Good news: Holiday season is not quite over yet! Actually, according to Hallmark’s Ultimate Holiday Site, the festivities never stop and have been relentlessly ongoing all through the year. With everything from Strawberry Ice Cream Day (January 15th) to Squirrel Appreciation Day (January 21st), January is rife with reasons to celebrate.
However, a special relatively new holiday is too often overlooked…probably because it’s nestled between the 8th’s ever-busy Man Watcher’s Day (how did we miss that one?) and of course the official Opposite Day on the 25th (I think you can leave these decorations all the way up until Backward’s Day on the 31st).
National Compliment Day has been officially celebrated for fourteen years and is now just around the corner. The holiday was founded to encourage the sincere giving and receiving of one of the most desired gifts of all- flattery. Luckily this gift is free, and with a little preparation and some thoughtful consideration, you can be a sensation at all of those Compliment Day parties.
Here are just a few compliment tips to brush up on before you embark upon your festivities:
1. Accept with gratitude: If there is one thing an enchanting, accomplished young June should be accustomed to, it’s taking compliments. This should be the easy part- all you need to say is “thank you!” Just take the compliment and move on. However, some people can make an awkward mess of the whole situation by trying to deny it.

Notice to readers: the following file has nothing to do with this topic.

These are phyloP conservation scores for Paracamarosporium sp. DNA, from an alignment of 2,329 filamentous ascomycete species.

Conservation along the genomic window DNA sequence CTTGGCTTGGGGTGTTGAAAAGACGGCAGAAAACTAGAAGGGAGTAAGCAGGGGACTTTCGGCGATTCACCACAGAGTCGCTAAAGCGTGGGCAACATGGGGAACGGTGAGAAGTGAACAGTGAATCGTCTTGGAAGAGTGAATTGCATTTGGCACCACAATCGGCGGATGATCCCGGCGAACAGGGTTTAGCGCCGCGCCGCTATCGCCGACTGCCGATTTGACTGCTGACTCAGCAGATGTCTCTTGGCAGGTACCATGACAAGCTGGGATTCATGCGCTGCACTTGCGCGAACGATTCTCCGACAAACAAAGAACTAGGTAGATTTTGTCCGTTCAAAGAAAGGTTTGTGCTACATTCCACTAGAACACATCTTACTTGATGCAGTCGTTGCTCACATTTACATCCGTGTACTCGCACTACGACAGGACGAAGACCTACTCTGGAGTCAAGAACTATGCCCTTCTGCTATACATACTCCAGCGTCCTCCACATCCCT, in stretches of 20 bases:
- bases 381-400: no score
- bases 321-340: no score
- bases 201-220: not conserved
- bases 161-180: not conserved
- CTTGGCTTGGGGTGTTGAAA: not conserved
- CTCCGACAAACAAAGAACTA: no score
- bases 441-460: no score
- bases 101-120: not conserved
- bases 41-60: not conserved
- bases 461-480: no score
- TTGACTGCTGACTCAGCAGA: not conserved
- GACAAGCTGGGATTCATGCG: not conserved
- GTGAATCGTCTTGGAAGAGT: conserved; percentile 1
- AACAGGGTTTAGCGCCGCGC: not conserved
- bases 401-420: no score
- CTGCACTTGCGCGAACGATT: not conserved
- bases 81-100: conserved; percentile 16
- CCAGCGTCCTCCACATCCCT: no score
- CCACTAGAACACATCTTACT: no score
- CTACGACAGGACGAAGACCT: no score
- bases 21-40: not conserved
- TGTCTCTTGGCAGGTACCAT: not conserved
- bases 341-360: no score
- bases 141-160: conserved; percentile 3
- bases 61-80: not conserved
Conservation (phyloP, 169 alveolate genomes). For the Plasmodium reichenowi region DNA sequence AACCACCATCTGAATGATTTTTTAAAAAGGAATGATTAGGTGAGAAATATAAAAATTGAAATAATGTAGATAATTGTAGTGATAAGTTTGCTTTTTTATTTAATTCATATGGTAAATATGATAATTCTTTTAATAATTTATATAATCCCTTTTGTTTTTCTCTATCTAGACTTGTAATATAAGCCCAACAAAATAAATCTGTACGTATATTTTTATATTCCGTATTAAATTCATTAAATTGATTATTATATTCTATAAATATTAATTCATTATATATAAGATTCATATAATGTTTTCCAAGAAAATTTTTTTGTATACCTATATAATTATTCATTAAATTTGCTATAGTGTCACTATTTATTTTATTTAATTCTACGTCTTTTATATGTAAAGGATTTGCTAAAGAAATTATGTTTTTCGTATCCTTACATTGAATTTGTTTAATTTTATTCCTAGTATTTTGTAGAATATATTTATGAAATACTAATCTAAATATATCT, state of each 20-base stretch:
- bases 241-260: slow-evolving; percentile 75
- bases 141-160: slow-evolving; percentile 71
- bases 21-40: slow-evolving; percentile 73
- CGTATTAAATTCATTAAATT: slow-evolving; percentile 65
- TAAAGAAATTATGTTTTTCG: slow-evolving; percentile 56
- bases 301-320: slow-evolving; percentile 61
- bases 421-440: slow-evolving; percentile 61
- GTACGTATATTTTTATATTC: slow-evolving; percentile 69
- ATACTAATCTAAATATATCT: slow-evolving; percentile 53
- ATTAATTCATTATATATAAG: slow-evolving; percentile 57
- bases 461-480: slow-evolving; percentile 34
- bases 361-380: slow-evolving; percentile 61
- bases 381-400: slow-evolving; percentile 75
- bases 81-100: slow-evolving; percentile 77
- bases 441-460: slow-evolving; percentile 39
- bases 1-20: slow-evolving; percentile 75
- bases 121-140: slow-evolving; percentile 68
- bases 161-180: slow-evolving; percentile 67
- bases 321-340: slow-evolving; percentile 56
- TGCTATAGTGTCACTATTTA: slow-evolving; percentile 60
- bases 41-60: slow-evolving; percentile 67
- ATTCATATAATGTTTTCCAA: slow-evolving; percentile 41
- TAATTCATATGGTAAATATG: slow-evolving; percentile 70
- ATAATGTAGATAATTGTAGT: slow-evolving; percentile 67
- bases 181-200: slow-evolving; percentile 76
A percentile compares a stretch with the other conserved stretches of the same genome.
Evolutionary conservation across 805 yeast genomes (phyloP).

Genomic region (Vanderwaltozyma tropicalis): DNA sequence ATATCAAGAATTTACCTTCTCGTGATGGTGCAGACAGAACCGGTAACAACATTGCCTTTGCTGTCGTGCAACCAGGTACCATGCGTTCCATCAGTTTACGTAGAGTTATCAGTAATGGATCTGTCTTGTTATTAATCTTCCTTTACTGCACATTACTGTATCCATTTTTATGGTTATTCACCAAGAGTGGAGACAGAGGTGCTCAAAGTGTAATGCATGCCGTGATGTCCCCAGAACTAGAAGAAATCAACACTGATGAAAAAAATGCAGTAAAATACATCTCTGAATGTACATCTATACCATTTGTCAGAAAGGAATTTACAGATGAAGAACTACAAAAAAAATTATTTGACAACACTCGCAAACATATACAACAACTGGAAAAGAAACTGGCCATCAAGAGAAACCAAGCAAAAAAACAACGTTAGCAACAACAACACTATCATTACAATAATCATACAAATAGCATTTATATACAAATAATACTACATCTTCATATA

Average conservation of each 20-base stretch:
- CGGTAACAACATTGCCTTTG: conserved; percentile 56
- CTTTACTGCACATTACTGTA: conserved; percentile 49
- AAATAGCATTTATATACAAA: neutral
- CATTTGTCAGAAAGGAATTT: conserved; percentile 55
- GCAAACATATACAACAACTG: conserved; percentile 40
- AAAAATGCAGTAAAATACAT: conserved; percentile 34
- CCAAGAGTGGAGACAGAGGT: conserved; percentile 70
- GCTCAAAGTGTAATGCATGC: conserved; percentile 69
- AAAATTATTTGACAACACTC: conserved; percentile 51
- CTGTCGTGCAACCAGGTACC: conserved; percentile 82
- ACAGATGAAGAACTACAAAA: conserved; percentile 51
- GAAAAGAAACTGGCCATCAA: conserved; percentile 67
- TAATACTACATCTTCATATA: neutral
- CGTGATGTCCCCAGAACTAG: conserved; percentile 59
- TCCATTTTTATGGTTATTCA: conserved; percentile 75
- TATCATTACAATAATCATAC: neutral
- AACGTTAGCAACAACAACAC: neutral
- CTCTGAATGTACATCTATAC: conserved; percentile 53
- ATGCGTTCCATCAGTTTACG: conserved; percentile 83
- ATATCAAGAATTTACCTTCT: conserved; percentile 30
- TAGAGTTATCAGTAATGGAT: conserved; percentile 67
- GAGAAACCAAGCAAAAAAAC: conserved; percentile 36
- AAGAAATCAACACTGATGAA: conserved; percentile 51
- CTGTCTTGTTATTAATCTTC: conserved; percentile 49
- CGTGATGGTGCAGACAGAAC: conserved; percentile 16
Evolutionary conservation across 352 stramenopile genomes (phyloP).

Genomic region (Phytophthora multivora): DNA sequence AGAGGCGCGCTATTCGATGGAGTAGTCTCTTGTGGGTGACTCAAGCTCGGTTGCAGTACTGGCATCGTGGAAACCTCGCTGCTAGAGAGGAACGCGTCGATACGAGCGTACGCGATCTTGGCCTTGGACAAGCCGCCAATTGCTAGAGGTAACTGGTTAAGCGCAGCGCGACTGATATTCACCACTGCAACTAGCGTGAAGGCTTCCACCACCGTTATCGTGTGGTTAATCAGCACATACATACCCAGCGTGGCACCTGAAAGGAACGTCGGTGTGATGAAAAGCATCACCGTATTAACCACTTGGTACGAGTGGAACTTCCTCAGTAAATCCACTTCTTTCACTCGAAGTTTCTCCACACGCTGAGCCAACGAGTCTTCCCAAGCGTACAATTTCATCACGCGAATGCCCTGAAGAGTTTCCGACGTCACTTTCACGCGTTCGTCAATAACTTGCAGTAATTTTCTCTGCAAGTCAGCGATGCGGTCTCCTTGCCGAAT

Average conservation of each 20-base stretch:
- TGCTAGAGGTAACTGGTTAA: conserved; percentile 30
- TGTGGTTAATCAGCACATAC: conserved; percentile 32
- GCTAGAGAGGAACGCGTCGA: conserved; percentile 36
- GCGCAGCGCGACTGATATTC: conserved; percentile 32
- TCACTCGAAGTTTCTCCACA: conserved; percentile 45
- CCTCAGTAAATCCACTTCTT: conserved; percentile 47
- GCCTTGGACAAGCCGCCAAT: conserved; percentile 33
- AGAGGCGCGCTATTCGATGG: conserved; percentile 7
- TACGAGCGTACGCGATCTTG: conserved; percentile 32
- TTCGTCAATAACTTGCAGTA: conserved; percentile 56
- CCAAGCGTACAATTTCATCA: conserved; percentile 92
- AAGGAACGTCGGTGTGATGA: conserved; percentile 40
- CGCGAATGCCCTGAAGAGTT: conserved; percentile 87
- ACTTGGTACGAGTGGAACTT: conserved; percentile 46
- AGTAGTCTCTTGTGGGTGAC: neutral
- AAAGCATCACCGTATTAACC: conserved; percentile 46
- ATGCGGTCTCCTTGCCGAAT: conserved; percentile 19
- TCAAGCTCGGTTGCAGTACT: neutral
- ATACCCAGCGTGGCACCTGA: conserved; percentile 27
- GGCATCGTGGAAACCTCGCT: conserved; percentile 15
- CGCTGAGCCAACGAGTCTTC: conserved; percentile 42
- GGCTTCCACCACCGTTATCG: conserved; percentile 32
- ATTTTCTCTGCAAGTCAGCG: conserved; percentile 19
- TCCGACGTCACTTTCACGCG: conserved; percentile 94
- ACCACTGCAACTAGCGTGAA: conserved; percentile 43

EXAMPLE: If someone says, “You’re hair looks nice,” you say, “thank you,” even if you don’t think it looks nice. You don’t say, “are you kidding me? I need a haircut so bad!” People don’t say random nice things about you, they actually think your hair looks nice, you played a good game, you hosted a nice party, whatever. Appreciate their sentiments and take them at surface level.
2. Don’t automatically reciprocate: Ever have those times when someone gives you a compliment and your automatic response is, “you too!” Sometimes it fits, but most of the time, it just seems insincere, especially when that compliment has nothing to do with the giver.
3. Don’t fish: Fishing for compliments doesn’t really make you any more confident and it’s no fun for the person you’re forcing into giving it. Sometimes asking for feedback can be confused with fishing for ocmpliments. If you want honest opinions, ask open ended questions or look for evidence, but don’t put your words into someone else’s mouth.
EXAMPLE: ask “How did the fish taste?” not “Did you like the fish?” “How amazing was that fish?!” or just look and see if all of the meal was eaten.
4. Be sincere: Giving compliments is easy if you can identify things you like. Just recognize a quality you appreciate, and let it be known. Just be honest and sincere so you don’t end up like Mr.Collins with obviously forced flattery.
5. Don’t be shy: Sometimes we hold back complimenting because we’re afraid of what others will read into it. He may think you have feelings for him, they may think you’re kissing up, etc. However, I’ve only known one person who didn’t like recieving compliments and thats only because she didn’t know how to take them. As far as I’m concerned, that’s a problem that can be remedied with more practice, ergo more compliments.